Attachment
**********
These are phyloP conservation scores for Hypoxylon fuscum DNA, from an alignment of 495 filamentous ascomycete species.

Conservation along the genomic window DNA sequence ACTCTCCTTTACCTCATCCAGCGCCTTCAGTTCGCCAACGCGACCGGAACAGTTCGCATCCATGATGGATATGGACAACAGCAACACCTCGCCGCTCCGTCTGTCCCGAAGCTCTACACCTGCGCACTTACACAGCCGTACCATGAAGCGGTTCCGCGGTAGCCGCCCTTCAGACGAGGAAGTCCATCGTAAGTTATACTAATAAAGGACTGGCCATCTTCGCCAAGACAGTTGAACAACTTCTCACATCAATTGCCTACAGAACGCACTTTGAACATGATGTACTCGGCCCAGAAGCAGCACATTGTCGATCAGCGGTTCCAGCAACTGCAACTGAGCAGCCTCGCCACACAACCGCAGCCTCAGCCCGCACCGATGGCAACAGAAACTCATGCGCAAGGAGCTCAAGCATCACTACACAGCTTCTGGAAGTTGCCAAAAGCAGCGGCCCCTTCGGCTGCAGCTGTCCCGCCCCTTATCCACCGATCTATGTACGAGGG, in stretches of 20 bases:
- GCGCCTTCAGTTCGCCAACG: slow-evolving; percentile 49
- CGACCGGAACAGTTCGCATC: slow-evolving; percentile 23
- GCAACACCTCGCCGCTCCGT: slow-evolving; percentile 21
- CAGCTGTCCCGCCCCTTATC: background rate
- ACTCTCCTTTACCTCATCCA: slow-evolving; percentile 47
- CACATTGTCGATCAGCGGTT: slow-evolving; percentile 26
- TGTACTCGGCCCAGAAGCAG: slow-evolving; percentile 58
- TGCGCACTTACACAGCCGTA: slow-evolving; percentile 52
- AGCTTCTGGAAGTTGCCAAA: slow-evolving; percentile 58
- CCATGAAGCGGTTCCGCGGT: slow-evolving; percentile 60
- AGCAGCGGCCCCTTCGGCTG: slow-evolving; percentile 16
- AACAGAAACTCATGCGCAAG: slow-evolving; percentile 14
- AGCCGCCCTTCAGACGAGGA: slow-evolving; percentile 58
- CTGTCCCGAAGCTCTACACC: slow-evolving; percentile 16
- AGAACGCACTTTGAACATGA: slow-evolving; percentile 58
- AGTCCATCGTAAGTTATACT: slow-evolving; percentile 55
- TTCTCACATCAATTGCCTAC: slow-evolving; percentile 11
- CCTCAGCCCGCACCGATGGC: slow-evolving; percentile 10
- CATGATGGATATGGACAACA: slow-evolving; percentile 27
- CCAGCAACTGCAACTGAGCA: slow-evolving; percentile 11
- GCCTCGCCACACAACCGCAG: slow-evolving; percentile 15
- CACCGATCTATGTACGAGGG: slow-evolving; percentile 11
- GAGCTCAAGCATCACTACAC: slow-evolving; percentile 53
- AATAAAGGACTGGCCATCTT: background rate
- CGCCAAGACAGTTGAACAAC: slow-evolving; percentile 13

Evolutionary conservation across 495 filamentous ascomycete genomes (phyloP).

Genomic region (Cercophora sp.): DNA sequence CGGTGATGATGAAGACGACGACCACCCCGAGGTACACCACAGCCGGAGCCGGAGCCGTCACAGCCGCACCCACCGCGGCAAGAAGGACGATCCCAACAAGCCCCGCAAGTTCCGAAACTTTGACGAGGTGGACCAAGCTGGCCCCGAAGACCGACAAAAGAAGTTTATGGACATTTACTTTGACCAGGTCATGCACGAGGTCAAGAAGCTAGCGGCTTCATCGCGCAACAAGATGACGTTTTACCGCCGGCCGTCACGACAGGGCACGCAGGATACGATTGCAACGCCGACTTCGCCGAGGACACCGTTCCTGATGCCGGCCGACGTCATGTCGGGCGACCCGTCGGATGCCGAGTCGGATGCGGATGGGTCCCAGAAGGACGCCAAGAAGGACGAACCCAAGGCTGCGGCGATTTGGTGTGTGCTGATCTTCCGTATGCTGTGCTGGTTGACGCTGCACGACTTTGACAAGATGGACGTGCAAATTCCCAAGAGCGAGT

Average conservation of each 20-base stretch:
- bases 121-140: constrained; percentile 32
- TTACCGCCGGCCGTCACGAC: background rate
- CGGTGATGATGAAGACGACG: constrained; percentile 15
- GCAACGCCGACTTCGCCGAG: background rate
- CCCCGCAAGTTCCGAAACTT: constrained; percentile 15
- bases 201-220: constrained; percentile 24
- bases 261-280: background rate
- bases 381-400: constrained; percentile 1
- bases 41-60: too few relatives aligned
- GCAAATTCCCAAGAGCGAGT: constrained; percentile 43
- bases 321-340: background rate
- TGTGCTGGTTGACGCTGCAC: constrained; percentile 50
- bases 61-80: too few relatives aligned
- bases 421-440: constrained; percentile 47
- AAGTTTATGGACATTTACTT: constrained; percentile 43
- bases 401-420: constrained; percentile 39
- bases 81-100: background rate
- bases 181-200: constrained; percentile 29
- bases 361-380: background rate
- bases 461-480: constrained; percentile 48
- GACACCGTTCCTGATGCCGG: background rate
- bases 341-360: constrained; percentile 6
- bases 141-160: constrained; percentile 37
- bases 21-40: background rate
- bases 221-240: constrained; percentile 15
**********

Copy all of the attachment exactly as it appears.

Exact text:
These are phyloP conservation scores for Hypoxylon fuscum DNA, from an alignment of 495 filamentous ascomycete species.

Conservation along the genomic window DNA sequence ACTCTCCTTTACCTCATCCAGCGCCTTCAGTTCGCCAACGCGACCGGAACAGTTCGCATCCATGATGGATATGGACAACAGCAACACCTCGCCGCTCCGTCTGTCCCGAAGCTCTACACCTGCGCACTTACACAGCCGTACCATGAAGCGGTTCCGCGGTAGCCGCCCTTCAGACGAGGAAGTCCATCGTAAGTTATACTAATAAAGGACTGGCCATCTTCGCCAAGACAGTTGAACAACTTCTCACATCAATTGCCTACAGAACGCACTTTGAACATGATGTACTCGGCCCAGAAGCAGCACATTGTCGATCAGCGGTTCCAGCAACTGCAACTGAGCAGCCTCGCCACACAACCGCAGCCTCAGCCCGCACCGATGGCAACAGAAACTCATGCGCAAGGAGCTCAAGCATCACTACACAGCTTCTGGAAGTTGCCAAAAGCAGCGGCCCCTTCGGCTGCAGCTGTCCCGCCCCTTATCCACCGATCTATGTACGAGGG, in stretches of 20 bases:
- GCGCCTTCAGTTCGCCAACG: slow-evolving; percentile 49
- CGACCGGAACAGTTCGCATC: slow-evolving; percentile 23
- GCAACACCTCGCCGCTCCGT: slow-evolving; percentile 21
- CAGCTGTCCCGCCCCTTATC: background rate
- ACTCTCCTTTACCTCATCCA: slow-evolving; percentile 47
- CACATTGTCGATCAGCGGTT: slow-evolving; percentile 26
- TGTACTCGGCCCAGAAGCAG: slow-evolving; percentile 58
- TGCGCACTTACACAGCCGTA: slow-evolving; percentile 52
- AGCTTCTGGAAGTTGCCAAA: slow-evolving; percentile 58
- CCATGAAGCGGTTCCGCGGT: slow-evolving; percentile 60
- AGCAGCGGCCCCTTCGGCTG: slow-evolving; percentile 16
- AACAGAAACTCATGCGCAAG: slow-evolving; percentile 14
- AGCCGCCCTTCAGACGAGGA: slow-evolving; percentile 58
- CTGTCCCGAAGCTCTACACC: slow-evolving; percentile 16
- AGAACGCACTTTGAACATGA: slow-evolving; percentile 58
- AGTCCATCGTAAGTTATACT: slow-evolving; percentile 55
- TTCTCACATCAATTGCCTAC: slow-evolving; percentile 11
- CCTCAGCCCGCACCGATGGC: slow-evolving; percentile 10
- CATGATGGATATGGACAACA: slow-evolving; percentile 27
- CCAGCAACTGCAACTGAGCA: slow-evolving; percentile 11
- GCCTCGCCACACAACCGCAG: slow-evolving; percentile 15
- CACCGATCTATGTACGAGGG: slow-evolving; percentile 11
- GAGCTCAAGCATCACTACAC: slow-evolving; percentile 53
- AATAAAGGACTGGCCATCTT: background rate
- CGCCAAGACAGTTGAACAAC: slow-evolving; percentile 13

Evolutionary conservation across 495 filamentous ascomycete genomes (phyloP).

Genomic region (Cercophora sp.): DNA sequence CGGTGATGATGAAGACGACGACCACCCCGAGGTACACCACAGCCGGAGCCGGAGCCGTCACAGCCGCACCCACCGCGGCAAGAAGGACGATCCCAACAAGCCCCGCAAGTTCCGAAACTTTGACGAGGTGGACCAAGCTGGCCCCGAAGACCGACAAAAGAAGTTTATGGACATTTACTTTGACCAGGTCATGCACGAGGTCAAGAAGCTAGCGGCTTCATCGCGCAACAAGATGACGTTTTACCGCCGGCCGTCACGACAGGGCACGCAGGATACGATTGCAACGCCGACTTCGCCGAGGACACCGTTCCTGATGCCGGCCGACGTCATGTCGGGCGACCCGTCGGATGCCGAGTCGGATGCGGATGGGTCCCAGAAGGACGCCAAGAAGGACGAACCCAAGGCTGCGGCGATTTGGTGTGTGCTGATCTTCCGTATGCTGTGCTGGTTGACGCTGCACGACTTTGACAAGATGGACGTGCAAATTCCCAAGAGCGAGT

Average conservation of each 20-base stretch:
- bases 121-140: constrained; percentile 32
- TTACCGCCGGCCGTCACGAC: background rate
- CGGTGATGATGAAGACGACG: constrained; percentile 15
- GCAACGCCGACTTCGCCGAG: background rate
- CCCCGCAAGTTCCGAAACTT: constrained; percentile 15
- bases 201-220: constrained; percentile 24
- bases 261-280: background rate
- bases 381-400: constrained; percentile 1
- bases 41-60: too few relatives aligned
- GCAAATTCCCAAGAGCGAGT: constrained; percentile 43
- bases 321-340: background rate
- TGTGCTGGTTGACGCTGCAC: constrained; percentile 50
- bases 61-80: too few relatives aligned
- bases 421-440: constrained; percentile 47
- AAGTTTATGGACATTTACTT: constrained; percentile 43
- bases 401-420: constrained; percentile 39
- bases 81-100: background rate
- bases 181-200: constrained; percentile 29
- bases 361-380: background rate
- bases 461-480: constrained; percentile 48
- GACACCGTTCCTGATGCCGG: background rate
- bases 341-360: constrained; percentile 6
- bases 141-160: constrained; percentile 37
- bases 21-40: background rate
- bases 221-240: constrained; percentile 15